For more than eighty years, Faulkner criticism has attempted to "see all Yoknapatawpha," the fictional Mississippi county in which the author set all but four of his novels as well as more than fifty short stories. One of the most ambitious of these attempts is the ongoing Digital Yoknapatawpha, an online project that is encoding the texts set in Faulkner’s mythical county into a complex database with sophisticated front-end visualizations. In Digitizing Faulkner, the contributors to the project share their findings and reflections on what digital research can mean for Faulkner studies and, by example, other bodies of literature.

The essays examine Faulkner’s characters, events, locations, and visualizations, as well as offering more theoretical reflections on digitally mapping specific texts and stories, including the pedagogical implications of this digital approach. Digitizing Faulkner explores how a twenty-first-century research tool intersects with twentieth-century sensibilities, ideologies, behaviors, and material cultures to modify and enhance our understanding of Faulkner’s texts.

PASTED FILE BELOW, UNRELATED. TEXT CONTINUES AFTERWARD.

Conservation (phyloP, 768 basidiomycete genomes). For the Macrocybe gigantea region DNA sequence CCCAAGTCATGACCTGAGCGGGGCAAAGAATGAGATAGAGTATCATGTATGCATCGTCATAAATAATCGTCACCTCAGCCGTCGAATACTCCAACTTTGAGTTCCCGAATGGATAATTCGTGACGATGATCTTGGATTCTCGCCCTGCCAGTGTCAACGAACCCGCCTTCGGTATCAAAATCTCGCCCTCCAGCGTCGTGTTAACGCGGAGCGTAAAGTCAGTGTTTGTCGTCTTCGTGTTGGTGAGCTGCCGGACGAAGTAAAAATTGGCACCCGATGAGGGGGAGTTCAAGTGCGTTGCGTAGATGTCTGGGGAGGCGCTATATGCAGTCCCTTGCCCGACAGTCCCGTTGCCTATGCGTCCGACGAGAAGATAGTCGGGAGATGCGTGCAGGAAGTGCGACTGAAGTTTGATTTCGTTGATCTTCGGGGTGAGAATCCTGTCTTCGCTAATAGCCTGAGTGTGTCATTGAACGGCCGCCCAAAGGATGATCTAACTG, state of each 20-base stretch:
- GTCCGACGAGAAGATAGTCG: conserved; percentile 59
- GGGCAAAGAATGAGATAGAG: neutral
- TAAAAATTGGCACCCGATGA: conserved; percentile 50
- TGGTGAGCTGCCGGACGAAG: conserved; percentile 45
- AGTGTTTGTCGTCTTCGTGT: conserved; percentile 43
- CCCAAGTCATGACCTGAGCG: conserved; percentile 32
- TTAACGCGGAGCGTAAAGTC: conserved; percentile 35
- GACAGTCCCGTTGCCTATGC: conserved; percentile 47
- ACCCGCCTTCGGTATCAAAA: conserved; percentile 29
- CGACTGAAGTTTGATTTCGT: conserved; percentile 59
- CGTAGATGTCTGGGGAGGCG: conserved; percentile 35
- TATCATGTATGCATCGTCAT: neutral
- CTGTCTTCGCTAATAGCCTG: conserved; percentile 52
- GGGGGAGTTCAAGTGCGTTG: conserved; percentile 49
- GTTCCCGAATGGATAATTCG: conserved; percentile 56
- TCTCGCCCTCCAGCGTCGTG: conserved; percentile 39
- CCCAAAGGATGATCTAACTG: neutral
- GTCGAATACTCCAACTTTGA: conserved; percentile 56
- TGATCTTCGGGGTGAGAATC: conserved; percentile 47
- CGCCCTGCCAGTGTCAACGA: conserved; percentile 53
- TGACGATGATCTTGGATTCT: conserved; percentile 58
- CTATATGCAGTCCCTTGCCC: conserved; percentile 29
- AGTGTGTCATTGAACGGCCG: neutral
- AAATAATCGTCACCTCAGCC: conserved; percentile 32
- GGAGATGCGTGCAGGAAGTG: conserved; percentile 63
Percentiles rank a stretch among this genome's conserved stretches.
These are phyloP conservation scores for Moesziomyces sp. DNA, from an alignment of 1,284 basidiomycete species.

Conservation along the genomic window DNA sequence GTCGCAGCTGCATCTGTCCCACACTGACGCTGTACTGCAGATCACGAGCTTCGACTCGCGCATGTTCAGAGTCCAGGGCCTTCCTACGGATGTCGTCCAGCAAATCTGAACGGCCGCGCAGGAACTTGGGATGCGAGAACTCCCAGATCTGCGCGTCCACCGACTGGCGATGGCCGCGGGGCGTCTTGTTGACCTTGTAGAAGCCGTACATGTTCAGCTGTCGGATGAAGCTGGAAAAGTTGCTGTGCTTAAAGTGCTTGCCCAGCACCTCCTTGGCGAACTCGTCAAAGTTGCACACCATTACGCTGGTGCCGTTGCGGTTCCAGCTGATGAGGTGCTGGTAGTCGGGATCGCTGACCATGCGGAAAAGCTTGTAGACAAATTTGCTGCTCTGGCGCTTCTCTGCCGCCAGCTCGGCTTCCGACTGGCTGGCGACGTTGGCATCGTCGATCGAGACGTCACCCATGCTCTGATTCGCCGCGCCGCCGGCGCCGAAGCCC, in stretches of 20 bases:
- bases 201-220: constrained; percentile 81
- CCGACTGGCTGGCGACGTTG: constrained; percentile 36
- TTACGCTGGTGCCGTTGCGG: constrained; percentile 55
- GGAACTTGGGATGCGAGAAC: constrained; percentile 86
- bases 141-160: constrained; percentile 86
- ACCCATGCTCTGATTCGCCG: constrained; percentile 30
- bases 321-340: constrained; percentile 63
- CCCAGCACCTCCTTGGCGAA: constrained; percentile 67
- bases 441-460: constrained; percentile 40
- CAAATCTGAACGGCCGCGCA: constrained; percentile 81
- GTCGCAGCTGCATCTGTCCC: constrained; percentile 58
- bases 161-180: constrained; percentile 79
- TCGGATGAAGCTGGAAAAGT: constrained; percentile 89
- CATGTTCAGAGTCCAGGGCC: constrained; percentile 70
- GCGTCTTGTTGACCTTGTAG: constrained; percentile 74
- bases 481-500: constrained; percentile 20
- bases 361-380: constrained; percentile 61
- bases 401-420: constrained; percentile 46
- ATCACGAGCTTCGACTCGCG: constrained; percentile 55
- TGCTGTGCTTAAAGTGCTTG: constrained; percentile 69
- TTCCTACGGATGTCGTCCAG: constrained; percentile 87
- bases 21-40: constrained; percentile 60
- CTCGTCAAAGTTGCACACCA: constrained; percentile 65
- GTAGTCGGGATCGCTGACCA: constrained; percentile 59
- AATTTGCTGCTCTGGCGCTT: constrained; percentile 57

Contributors:Johannes Burgers, Ashoka University * John Michael Corrigan, National Chengchi University, Taiwan * Ren Denton, East Georgia State College * Jennie Joiner, Keuka College * Erin Penner, Asbury University * Stephen Railton, University of Virginia * Christopher Rieger, Southeast Missouri State University * Ben Robbins, University of Innsbruck * Melanie Benson Taylor, Dartmouth College * Lorie Watkins, William Carey University

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